Well, I never. All these years I've been riding a bike, and I didn't realise that I was breaking one particular road rule pretty much every time I mounted up.
And if you've ever ridden a bike, it's extremely likely you've done what I've been doing, too.
After all, it's a common practice. If you're climbing a hill, or accelerating away from a set of lights, or wanting to increase your speed on the flat, what better method than to lift your bum off the saddle and use your bodyweight to power down on the pedals?
But then I heard of road rule 245:
"The rider of a bicycle must (a) sit astride the rider's seat facing forwards …"
Sit astride? Always? What about the time-honoured technique of "getting out of the saddle"?
Road rule 245
Rules is rules, sure, but have you ever tried tackling such famous hills as Yarra Street in the Melbourne suburb of Kew, or the vertiginous Awaba Street in Sydney's Balmoral? Not to mention the long and grinding climbs many of us love to tackle in national parks across Australia.
Even with a compact crank and a 28 on the back there's no way I'm getting up hills like that in the seated position without tweaking a knee tendon. Surely the law can't be serious?
I confess I only heard about the unnerving road rule 245 when the NSW government announced last month it had just changed.
In a list of amendments to various road rules, Transport for NSW said it was changing number 245 in order to clarify "that bicycle riders are allowed to stand on the pedals facing forward, for example while riding uphill".
It now reads that a rider must "be astride the rider's seat facing forwards", in what a Transport for NSW spokesperson told me was "a common sense change designed to make the rule clearer for riders".
It turns out that the changes are in line with amendments to the model Australian Road Rules, and other states, such as Victoria and Queensland, are considering them too.
Delving into these matters, I couldn't help but notice a few other things. For example, the rule also says a rider must be "facing forwards", which reminded me of a point of national pride - an Australian is the current holder of the Guinness World Record for riding a bicycle backwards.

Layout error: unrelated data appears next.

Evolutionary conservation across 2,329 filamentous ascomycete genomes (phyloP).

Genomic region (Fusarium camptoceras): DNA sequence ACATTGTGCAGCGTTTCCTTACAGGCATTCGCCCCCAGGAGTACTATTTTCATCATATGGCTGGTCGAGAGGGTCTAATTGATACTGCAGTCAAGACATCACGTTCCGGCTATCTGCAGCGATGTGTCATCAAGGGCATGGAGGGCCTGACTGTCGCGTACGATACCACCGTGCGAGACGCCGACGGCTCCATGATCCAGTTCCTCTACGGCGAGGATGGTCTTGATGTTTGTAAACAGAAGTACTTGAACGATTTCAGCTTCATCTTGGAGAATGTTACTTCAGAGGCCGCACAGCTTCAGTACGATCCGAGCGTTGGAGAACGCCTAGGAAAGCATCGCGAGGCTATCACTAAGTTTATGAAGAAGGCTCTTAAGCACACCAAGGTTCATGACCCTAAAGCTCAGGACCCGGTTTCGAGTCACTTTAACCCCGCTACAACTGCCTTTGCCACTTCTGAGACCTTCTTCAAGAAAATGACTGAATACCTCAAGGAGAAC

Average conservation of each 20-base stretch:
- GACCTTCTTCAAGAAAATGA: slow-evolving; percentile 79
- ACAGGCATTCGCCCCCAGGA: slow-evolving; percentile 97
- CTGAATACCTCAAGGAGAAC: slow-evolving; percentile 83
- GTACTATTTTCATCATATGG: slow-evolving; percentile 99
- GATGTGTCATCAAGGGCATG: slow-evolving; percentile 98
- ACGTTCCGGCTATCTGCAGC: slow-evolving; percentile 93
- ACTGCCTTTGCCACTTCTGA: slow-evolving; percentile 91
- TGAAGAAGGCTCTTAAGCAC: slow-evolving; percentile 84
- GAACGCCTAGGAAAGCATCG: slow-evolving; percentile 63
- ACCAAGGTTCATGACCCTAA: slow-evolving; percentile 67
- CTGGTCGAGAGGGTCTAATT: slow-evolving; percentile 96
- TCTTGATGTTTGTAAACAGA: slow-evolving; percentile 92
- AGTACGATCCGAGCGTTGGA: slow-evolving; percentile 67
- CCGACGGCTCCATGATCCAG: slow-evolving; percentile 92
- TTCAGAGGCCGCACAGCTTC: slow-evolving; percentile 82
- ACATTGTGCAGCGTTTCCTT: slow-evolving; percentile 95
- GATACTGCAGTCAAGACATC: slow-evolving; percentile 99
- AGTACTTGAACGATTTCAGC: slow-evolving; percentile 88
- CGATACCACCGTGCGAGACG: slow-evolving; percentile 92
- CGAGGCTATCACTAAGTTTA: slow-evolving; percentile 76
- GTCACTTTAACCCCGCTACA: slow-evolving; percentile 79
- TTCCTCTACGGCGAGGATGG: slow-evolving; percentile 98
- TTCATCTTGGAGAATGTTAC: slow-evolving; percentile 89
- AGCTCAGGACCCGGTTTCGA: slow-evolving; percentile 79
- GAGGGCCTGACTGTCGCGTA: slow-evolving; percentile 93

Queenslander Andrew Hellinga covered an astonishing 337.6 kilometres in 24 hours riding a bicycle backwards in October 2013. That's an average of just over 14km/h if you don't factor in the stops, and he almost doubled the old record of 180 kilometres in the process.
Wisely, he did it on a test track.
Meanwhile, part C of rule 245 says that if your bike has a seat, you're not allowed to ride "seated in any other position on the bicycle".
Which made me think of Chris Froome's style when he went on a downhill solo breakaway to claim the yellow jersey in last month's Tour de France – although it could be argued that at times he was not so much sitting on the top tube as lying on the handlebars.
So, NSW is sorted on the seated issue (as is WA, with its own nicely worded regulation 211), but what about jurisdictions that aren't?
A spokesperson for VicRoads told me that the change to road rule 245 "was agreed nationally through the National Transport Commission road rule maintenance process and will be adopted by VicRoads. The amendment will align the road rules with current cycling practices."
The change is expected to be made in 2017, but in the meantime, the wording remains "sit astride".
What are the chances?
But what are the chances of being fined for disobeying that edict?
Recently, Fairfax Media ran an article on ways you could get fined that you might not know about.
These included a $298 fine in NSW for waving at a friend out of a car window, while leaving your car unlocked when you are more than three metres away from the vehicle could cost you $99.
But of course, road rules often come down to discretion on the part of the authorities.
And indeed, a Victoria Police spokesperson told me: "A cyclist could be fined for riding improperly by standing on their pedals but police are able to use their discretion and this rule is only enforced if the rider is creating a risk to themselves or other road users."
So there you have it. A law you probably never knew about is busy being amended to better reflect the way bikes are ridden. I guess we can put this down as a win for common sense and for cyclists – and perhaps our knees.
Fairfax journalist Michael O'Reilly has written the On Your Bike blog since 2011.